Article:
Monday, May 25, 2020
Memorial Day had its beginnings as 'Decoration Day' in 1868, and it was typically celebrated by placing flowers, flags and wreaths on the graves of those who had given their lives during the American Civil War. New York was the first state to create a permanent holiday to commemorate those who had died in 1870. While other states and cities followed suit, it was not until after World War I that observation of this holiday became more widespread.
I recognize the purpose of the holiday is to honor the men and women who have given their lives in service to the country. But, I would also like to propose that we have much more capacity for honor and respect than it takes to repeat a platitude or two about those who served... or to place a pre-arranged bouquet of flowers on a grave.
If we truly wish to honor and respect those who gave their lives for our country, then perhaps we would do well to concentrate on being good stewards of this world rather than just consumers of all that we see. It would be good to remember that with freedom comes the responsibility to care for and be gracious to others, regardless of whether they come from your family, clan, tribe, clique (pick a word here that references the people you are most comfortable with).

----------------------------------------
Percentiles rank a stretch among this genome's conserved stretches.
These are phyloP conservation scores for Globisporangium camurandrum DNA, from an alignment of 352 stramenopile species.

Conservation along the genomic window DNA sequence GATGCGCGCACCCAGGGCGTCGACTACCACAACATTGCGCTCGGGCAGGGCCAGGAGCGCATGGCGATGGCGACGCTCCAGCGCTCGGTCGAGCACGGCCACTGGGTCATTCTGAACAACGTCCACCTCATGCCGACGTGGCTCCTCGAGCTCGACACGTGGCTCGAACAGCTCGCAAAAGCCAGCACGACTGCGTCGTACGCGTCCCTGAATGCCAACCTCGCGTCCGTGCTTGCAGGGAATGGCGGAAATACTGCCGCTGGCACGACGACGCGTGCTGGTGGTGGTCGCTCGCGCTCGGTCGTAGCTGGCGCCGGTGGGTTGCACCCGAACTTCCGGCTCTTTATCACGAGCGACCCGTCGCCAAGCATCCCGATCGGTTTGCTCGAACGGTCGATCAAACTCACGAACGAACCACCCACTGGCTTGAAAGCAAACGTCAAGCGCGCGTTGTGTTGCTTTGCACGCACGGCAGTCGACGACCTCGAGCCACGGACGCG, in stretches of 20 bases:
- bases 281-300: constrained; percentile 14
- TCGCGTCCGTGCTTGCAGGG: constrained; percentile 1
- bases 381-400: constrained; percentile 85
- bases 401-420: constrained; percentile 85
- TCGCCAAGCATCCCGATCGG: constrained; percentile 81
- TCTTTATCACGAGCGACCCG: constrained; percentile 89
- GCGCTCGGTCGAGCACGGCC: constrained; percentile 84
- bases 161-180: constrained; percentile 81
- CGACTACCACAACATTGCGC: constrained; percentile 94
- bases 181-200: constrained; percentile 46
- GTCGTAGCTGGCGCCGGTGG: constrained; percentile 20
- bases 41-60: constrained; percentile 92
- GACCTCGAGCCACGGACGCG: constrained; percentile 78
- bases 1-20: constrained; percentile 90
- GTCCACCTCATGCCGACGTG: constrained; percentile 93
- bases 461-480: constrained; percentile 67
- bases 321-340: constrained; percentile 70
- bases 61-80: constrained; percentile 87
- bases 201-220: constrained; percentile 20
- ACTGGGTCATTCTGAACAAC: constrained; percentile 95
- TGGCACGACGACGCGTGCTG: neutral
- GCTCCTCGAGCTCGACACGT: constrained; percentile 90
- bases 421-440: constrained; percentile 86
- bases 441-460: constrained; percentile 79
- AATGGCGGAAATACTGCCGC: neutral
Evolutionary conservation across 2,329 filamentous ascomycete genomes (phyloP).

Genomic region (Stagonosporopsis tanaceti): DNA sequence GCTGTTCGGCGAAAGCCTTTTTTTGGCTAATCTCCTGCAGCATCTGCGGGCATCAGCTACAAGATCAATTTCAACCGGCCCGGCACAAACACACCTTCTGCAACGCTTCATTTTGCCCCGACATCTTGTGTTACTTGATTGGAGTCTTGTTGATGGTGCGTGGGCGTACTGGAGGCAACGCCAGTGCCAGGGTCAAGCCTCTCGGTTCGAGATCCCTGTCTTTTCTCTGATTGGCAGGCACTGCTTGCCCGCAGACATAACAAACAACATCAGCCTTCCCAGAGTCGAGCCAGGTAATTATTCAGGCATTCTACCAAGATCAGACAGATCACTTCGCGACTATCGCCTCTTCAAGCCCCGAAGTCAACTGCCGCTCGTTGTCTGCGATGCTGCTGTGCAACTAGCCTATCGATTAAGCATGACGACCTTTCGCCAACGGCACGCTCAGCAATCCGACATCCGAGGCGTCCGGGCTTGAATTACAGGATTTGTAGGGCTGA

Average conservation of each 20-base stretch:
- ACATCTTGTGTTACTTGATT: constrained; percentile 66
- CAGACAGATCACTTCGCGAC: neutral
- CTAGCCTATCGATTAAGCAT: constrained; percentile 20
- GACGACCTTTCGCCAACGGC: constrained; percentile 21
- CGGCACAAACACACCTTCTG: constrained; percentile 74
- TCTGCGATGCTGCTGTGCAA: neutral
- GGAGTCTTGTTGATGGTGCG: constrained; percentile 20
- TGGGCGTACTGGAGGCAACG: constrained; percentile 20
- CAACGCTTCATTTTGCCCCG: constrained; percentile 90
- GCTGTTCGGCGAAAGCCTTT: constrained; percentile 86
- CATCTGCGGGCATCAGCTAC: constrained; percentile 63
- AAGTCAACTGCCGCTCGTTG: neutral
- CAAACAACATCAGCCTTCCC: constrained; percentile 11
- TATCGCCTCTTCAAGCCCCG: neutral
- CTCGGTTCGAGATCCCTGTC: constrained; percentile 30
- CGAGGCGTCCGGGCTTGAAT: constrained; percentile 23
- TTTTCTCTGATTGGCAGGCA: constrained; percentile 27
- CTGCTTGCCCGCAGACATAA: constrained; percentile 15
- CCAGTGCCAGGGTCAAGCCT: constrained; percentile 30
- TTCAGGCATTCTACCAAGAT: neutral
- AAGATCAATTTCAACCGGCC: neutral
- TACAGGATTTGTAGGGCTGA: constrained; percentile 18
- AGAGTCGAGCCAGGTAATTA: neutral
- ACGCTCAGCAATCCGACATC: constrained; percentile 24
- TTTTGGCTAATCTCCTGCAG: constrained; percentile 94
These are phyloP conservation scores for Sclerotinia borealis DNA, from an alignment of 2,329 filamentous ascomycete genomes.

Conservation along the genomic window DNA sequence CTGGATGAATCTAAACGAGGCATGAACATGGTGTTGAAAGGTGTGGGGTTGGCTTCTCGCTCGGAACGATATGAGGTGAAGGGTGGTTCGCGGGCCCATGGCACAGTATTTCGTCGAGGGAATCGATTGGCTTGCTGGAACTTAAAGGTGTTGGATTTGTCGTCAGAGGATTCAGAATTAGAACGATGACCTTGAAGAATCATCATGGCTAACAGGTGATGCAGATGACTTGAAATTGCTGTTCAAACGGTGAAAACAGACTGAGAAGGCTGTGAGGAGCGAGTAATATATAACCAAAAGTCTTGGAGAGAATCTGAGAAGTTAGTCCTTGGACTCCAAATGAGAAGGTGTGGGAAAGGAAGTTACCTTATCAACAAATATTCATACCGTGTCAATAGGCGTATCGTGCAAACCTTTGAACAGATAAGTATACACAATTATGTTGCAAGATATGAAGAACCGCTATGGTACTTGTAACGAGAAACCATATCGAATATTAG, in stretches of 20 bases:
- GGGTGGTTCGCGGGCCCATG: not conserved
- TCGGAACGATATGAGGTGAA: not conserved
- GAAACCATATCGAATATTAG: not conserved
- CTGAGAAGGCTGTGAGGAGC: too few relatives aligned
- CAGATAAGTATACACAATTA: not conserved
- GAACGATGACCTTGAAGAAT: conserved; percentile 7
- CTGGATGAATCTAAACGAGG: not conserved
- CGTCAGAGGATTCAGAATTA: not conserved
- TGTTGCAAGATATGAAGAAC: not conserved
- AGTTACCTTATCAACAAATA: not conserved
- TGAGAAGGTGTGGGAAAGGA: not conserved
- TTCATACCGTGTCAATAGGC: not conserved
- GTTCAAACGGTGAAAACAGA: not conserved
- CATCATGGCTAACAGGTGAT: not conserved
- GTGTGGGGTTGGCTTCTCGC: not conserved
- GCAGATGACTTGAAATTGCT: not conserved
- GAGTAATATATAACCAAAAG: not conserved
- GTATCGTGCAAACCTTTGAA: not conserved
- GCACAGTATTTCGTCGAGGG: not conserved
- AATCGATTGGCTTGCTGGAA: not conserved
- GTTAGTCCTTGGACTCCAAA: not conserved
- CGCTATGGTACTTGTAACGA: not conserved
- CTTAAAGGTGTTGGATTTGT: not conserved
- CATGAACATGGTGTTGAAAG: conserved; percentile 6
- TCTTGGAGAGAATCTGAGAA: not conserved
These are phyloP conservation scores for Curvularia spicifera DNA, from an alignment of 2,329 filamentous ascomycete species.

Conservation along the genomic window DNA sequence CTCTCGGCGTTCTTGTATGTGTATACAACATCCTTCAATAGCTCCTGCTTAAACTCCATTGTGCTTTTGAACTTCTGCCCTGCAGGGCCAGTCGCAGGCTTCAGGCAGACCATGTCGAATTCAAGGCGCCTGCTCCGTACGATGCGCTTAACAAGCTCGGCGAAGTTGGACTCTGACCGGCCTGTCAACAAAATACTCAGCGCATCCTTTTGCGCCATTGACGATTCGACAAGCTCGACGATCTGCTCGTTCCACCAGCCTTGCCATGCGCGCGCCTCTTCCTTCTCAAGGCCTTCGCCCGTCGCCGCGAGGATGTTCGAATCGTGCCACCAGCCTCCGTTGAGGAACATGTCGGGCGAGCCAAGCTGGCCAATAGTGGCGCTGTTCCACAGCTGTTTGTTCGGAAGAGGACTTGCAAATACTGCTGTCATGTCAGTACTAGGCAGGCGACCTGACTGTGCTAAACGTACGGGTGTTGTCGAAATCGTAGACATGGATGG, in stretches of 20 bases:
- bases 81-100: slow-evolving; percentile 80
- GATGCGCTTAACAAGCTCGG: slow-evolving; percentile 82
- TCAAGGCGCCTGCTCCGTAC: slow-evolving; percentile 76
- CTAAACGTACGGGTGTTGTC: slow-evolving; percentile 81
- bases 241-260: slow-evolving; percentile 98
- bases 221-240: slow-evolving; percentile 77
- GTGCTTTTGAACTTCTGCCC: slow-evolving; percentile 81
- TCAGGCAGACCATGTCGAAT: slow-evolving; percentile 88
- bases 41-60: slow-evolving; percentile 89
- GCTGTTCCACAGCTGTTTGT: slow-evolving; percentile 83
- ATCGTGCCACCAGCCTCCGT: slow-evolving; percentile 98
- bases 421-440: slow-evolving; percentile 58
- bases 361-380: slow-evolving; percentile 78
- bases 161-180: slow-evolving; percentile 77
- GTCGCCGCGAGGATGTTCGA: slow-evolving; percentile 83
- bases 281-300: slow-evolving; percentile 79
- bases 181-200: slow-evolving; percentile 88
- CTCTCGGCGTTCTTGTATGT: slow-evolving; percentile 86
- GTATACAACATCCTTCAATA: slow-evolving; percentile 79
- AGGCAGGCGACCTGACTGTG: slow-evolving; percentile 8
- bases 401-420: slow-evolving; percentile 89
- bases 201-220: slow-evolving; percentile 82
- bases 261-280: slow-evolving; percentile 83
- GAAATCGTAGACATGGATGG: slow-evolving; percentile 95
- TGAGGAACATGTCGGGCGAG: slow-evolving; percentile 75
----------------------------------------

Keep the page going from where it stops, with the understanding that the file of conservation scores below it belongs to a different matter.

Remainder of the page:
The ultimate goal here is to stop adding names to the list of those who have given their lives in conflict. That would truly make the sacrifice of those we commemorate now something we could really celebrate.